that his captain has proven his ability in
"Some games he doesn't score a lot,"
said the former Michigan assistant,
"but he scores when we need it."
Davis will let Steve Alford and Scott
Skiles dominate the headlines as long
as he can keep sinking those crucial
I would definitely say our strong point
is our guards."
Breuer graduated in 1983 and Davis'
numbers increased in all areas thereaf-
ter. Last year, he was fifth in the league
coach Bill Frieder. "He's a great
basketball player capable of scoring
from anywhere on the court."
WHEN ASKED about the other guar-
ds in the Big Ten, Davis did not hesitate
An Iowa defender gets a piece of a Tommy Davis jumper, a rarity this year as the
Minnesota captain (inset) is third in the Big Ten in scoring with a 20.6
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Women'sprcmgrm bounces back.
By BRAD MORGAN
F or the past two years, the women's basket-
ball program at Michigan had been little
more than a running joke. The team won only four
games in each of those two seasons, and rumors
about the dissension on the team and head coach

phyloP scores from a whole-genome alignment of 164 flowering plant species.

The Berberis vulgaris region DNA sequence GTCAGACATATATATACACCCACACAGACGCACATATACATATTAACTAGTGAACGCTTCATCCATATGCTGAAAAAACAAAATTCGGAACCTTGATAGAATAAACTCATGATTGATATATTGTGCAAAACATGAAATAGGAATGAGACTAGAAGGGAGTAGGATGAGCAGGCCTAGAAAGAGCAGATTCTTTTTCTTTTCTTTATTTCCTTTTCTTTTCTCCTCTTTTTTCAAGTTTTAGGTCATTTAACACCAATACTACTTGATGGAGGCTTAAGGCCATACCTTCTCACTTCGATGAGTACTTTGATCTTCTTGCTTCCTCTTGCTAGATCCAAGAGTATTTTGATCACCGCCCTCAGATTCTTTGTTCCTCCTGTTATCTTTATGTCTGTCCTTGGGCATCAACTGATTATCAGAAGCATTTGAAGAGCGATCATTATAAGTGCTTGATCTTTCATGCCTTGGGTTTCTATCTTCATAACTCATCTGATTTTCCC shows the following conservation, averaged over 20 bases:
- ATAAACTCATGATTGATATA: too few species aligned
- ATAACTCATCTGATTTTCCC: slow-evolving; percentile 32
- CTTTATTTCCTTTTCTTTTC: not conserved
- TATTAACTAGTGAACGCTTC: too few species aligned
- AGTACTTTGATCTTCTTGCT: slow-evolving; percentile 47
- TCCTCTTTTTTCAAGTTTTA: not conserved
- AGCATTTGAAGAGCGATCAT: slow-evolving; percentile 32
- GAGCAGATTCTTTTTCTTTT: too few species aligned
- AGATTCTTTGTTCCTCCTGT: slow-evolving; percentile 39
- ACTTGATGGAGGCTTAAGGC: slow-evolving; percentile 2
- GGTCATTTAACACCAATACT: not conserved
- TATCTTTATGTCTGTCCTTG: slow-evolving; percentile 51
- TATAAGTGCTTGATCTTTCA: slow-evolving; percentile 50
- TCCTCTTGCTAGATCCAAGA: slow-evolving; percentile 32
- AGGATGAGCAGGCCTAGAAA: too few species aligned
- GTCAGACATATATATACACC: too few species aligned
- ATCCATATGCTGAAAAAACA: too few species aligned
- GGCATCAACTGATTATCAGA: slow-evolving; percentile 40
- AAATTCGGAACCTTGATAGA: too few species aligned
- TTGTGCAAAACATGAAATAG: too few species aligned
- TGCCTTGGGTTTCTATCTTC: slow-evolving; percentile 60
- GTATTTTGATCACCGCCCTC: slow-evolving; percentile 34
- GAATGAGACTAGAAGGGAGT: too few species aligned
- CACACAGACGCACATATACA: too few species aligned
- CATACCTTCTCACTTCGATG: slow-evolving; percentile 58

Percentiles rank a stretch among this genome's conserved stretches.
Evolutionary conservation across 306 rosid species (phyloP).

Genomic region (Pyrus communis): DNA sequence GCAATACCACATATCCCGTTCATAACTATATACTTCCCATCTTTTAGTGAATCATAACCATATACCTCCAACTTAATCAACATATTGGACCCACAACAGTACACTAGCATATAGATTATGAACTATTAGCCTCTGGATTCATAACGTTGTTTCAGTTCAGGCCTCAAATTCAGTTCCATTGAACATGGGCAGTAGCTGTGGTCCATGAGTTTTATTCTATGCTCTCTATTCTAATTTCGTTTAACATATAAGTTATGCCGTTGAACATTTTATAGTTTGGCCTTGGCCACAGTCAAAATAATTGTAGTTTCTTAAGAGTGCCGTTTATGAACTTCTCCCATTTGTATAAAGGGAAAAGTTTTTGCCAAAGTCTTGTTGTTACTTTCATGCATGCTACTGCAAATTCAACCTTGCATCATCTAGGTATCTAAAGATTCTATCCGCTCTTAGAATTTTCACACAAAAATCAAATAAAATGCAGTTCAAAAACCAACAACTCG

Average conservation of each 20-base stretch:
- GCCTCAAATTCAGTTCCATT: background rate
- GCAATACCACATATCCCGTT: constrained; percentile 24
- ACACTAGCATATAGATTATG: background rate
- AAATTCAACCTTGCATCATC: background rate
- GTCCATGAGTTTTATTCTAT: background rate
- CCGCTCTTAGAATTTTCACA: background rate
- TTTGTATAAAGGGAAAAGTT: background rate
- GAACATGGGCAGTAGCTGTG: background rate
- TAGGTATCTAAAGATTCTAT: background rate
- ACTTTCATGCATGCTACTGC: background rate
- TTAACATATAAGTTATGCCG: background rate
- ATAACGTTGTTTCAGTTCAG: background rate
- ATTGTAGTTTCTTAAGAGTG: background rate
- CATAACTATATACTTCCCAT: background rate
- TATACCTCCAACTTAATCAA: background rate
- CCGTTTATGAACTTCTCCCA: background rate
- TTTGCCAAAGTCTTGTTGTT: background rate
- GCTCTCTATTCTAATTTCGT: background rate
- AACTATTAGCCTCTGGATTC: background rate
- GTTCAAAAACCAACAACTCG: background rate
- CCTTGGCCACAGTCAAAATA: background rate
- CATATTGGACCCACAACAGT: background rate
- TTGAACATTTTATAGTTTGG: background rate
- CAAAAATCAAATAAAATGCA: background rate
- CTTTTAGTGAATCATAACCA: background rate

Gloria Soluk were flying.
Now, just one year later, the women's program
has been revitalized. Operating under new head
coach Bud Van De Wege, Jr., the team has
already won seven games this year (7-7 overall
and 1-3 in the Big Ten).
Van De Wege must be given most of the credit
for this dramatic turnaround. After spending eight
years in Michigan's men's program, Van De Wege
made the switch after Soluk resigned last spring.
Soluk racked up a miserable 66-120 record in her
seven years at Michigan, and the criticism had
been building from all sides, including from the
Senior co-captain Diana Wiley said she suffered
from apathy during Soluk's reign.
"I played, but I just didn't care," Wiley said.
"I was so down from practice that week, that when
we would go on a road trip and I knew Gloria
wasn't going to play me, I didn't care." After
withering for three years in Soluk's doghouse,
Wiley has blossomed under Van De Wege,
averaging seven points and 5.7 rebounds per
Junior guard Orethia Lilly noticed a lack of
respect for Soluk that led to a decline in team ef-
"She'd tell someone to do something, and they
would go about it with a humdrum attitude," said
Lilly. "People would bring their problems to prac-
tice and just wouldn't play hard."
Under Van De Wege, though, Lilly s
changed drastically. "Now you have
practice ready to work hard," she
"You have to leave your problems
bring them to practice."
This idea emphasizes the biggest di
ween this season and past ones-disc
simply, Van De Wege stresses it and S
"Our team has a lot of respect for h
Wege) because he instilled a lot of dis
we were lacking that," said junior for